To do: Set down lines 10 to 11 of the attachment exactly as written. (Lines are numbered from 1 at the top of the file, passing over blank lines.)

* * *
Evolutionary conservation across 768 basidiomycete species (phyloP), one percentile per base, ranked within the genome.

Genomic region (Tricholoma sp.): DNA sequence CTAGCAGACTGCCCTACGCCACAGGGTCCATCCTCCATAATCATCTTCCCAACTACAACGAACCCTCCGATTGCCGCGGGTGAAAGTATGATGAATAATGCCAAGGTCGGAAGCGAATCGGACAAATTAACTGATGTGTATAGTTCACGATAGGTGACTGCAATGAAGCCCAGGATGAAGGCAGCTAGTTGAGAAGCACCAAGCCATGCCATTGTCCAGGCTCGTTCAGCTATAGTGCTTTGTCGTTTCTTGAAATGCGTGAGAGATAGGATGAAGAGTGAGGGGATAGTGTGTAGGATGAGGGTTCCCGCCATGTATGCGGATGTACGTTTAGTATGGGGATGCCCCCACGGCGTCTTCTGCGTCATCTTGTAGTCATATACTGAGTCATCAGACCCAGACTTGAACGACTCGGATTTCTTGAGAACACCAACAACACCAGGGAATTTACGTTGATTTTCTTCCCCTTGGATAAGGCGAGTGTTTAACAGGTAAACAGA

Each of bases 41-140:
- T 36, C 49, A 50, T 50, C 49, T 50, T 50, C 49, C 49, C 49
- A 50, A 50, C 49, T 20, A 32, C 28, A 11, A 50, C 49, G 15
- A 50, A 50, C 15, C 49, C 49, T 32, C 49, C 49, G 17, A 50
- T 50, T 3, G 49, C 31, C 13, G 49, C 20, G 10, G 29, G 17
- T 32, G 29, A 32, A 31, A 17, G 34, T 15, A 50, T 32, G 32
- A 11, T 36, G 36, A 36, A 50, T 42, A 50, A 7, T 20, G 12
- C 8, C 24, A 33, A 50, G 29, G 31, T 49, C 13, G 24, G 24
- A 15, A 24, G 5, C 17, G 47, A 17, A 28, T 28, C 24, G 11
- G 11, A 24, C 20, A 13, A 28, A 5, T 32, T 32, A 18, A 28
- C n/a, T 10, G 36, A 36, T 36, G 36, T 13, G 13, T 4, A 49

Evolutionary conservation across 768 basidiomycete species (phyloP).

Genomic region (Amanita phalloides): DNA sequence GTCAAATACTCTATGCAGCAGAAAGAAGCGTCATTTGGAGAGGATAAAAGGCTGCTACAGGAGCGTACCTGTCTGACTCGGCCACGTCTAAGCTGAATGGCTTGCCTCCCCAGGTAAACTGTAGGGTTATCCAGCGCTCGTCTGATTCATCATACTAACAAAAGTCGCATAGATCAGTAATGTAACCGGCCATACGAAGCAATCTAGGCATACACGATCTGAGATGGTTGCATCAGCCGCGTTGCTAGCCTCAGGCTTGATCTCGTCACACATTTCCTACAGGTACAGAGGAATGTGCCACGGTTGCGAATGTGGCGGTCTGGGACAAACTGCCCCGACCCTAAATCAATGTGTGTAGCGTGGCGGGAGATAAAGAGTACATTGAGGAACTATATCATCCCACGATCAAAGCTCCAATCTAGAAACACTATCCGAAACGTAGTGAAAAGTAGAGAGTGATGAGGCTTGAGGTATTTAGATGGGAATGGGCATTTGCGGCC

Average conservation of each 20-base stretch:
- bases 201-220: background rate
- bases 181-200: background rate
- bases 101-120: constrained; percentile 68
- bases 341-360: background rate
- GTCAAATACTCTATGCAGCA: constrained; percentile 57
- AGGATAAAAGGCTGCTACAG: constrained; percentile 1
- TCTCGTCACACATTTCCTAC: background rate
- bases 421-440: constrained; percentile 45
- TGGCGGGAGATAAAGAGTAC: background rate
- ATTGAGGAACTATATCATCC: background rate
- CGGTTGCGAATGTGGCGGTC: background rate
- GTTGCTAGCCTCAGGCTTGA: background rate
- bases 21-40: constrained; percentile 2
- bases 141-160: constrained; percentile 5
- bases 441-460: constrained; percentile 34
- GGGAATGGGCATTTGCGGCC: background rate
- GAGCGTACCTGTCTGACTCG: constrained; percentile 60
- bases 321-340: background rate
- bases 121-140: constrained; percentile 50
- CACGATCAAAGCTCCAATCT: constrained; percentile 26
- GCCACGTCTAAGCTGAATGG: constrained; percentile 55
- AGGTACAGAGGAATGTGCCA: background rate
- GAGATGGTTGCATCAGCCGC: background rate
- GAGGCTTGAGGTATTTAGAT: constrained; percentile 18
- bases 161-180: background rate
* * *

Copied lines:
- C 8, C 24, A 33, A 50, G 29, G 31, T 49, C 13, G 24, G 24
- A 15, A 24, G 5, C 17, G 47, A 17, A 28, T 28, C 24, G 11